- Also called noradrenaline. Physiology. a neurotransmitter, released by adrenergic nerve terminals in the autonomic and possibly the central nervous system, that has such effects as constricting blood vessels, raising blood pressure, and dilating bronchi.
- Pharmacology. a commercial form of this substance used for emergency treatment of lowered blood pressure.
Origin of norepinephrine
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Examples from the Web for norepinephrine
Contemporary Examples of norepinephrine
NPY works as a natural tranquilizer that controls anxiety and buffers the effects of stress hormones like norepinephrine.Inside Seal Team Six by Don Mann Excerpt
December 4, 2011
- the US name for noradrenaline
Collins English Dictionary - Complete & Unabridged 2012 Digital Edition © William Collins Sons & Co. Ltd. 1979, 1986 © HarperCollins Publishers 1998, 2000, 2003, 2005, 2006, 2007, 2009, 2012
Word Origin and History for norepinephrine
Online Etymology Dictionary, © 2010 Douglas Harper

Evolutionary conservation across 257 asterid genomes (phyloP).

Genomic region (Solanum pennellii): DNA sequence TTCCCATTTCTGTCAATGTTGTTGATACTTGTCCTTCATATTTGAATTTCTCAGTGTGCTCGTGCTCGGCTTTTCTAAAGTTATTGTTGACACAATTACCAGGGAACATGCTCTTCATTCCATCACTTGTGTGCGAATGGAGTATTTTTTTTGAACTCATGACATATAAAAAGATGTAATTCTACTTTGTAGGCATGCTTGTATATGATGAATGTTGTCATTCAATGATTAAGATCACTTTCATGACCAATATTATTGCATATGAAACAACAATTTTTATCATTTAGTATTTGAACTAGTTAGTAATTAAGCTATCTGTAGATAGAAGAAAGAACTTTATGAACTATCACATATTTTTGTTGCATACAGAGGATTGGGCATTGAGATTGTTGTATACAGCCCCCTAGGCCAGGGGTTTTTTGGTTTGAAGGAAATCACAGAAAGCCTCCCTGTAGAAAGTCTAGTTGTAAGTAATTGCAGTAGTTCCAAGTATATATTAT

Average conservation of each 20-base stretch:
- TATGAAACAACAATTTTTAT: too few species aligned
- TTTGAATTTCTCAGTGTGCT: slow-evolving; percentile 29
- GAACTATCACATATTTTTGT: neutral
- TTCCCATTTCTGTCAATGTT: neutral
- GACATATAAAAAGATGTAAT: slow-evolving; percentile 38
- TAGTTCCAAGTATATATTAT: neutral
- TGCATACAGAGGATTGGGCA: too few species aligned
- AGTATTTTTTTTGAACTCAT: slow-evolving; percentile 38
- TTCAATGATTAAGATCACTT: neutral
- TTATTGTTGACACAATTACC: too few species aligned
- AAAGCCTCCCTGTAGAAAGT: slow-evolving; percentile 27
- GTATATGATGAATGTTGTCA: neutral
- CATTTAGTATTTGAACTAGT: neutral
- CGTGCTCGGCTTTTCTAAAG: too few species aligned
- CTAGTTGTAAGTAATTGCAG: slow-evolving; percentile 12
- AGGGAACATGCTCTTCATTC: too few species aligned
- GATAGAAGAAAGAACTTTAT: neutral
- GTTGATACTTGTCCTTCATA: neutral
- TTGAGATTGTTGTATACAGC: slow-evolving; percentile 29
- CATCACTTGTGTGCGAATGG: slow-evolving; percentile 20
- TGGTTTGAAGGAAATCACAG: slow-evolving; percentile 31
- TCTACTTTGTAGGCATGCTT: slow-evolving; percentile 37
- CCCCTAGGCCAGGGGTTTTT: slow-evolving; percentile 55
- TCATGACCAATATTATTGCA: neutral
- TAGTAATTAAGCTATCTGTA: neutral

- A substance, both a hormone and neurotransmitter, secreted by the adrenal medulla and the nerve endings of the sympathetic nervous system to cause vasoconstriction and increases in heart rate, blood pressure, and the sugar level of the blood.levarterenol noradrenalin
The American Heritage® Stedman's Medical Dictionary Copyright © 2002, 2001, 1995 by Houghton Mifflin Company. Published by Houghton Mifflin Company.
- A substance that acts both as a neurotransmitter and hormone, secreted in the central nervous system, at the nerve endings of the sympathetic nervous system, and by the adrenal gland. Norepinephrine is similar to epinephrine in its physiological effects but acts to regulate regular physiologic activity rather than being released in response to stress. Also called noradrenaline. Chemical formula: C8H11NO3.
The American Heritage® Science Dictionary Copyright © 2011. Published by Houghton Mifflin Harcourt Publishing Company. All rights reserved.